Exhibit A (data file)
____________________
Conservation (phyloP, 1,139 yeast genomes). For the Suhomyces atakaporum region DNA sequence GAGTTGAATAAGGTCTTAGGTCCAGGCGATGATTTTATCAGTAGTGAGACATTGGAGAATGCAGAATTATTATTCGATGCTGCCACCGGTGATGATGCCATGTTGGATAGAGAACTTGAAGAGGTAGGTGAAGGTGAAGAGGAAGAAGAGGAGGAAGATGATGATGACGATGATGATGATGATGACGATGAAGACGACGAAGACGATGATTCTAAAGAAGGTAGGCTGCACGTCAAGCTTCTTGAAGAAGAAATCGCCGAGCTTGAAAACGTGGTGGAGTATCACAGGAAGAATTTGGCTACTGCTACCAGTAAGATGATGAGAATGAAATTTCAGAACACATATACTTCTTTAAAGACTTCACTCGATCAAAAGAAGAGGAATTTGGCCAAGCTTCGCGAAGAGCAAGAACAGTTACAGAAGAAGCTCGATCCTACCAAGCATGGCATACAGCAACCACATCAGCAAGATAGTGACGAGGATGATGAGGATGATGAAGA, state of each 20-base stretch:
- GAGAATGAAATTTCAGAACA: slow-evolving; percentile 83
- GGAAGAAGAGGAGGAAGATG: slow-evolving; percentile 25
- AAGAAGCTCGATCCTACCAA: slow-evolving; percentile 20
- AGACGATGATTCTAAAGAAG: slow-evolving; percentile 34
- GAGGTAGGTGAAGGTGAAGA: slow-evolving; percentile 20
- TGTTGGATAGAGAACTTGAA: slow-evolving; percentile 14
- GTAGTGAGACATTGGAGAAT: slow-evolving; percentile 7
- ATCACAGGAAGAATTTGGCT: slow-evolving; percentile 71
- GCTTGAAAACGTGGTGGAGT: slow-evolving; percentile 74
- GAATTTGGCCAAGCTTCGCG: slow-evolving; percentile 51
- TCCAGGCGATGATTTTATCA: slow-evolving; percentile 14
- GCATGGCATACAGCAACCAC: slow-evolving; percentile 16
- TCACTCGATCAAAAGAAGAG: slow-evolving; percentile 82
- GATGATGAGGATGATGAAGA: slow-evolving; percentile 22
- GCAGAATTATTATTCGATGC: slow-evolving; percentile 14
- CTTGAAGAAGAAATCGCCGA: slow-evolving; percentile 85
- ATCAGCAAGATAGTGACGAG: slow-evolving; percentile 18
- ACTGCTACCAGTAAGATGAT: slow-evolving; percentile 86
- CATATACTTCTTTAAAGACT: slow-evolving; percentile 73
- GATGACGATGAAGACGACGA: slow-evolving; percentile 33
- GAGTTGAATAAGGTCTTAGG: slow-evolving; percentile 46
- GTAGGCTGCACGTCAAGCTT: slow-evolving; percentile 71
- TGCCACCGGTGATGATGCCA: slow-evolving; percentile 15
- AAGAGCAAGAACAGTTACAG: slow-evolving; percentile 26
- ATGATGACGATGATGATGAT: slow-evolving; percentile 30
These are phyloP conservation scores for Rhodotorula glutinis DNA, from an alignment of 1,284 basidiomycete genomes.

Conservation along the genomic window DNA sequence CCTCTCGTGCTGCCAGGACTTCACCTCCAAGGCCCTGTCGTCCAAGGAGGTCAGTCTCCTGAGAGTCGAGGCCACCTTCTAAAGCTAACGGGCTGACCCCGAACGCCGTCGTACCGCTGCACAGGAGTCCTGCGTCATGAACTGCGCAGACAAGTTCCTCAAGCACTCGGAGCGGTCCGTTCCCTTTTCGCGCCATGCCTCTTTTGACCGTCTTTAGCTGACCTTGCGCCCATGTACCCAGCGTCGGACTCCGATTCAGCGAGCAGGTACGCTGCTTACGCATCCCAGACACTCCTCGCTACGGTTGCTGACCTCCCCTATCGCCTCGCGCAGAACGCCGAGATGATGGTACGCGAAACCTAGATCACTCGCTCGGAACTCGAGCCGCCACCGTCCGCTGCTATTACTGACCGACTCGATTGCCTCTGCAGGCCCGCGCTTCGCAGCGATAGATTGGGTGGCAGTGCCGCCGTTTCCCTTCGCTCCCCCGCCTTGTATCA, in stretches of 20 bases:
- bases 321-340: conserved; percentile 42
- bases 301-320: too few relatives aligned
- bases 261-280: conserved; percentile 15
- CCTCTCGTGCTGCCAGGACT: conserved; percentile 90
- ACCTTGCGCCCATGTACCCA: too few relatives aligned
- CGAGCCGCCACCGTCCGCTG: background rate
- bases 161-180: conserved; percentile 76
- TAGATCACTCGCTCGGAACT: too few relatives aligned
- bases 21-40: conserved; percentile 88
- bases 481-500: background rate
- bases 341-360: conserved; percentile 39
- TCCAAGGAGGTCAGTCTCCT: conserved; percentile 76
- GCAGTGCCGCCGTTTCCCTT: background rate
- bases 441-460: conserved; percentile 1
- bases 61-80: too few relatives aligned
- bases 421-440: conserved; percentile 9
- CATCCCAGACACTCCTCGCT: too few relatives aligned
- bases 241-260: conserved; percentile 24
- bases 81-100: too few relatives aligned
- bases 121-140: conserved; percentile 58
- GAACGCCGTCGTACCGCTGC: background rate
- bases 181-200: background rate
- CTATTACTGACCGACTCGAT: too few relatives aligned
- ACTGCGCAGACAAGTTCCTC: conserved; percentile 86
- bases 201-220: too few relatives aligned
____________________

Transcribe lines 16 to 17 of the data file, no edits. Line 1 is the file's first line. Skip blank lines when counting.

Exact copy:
- GCAGAATTATTATTCGATGC: slow-evolving; percentile 14
- CTTGAAGAAGAAATCGCCGA: slow-evolving; percentile 85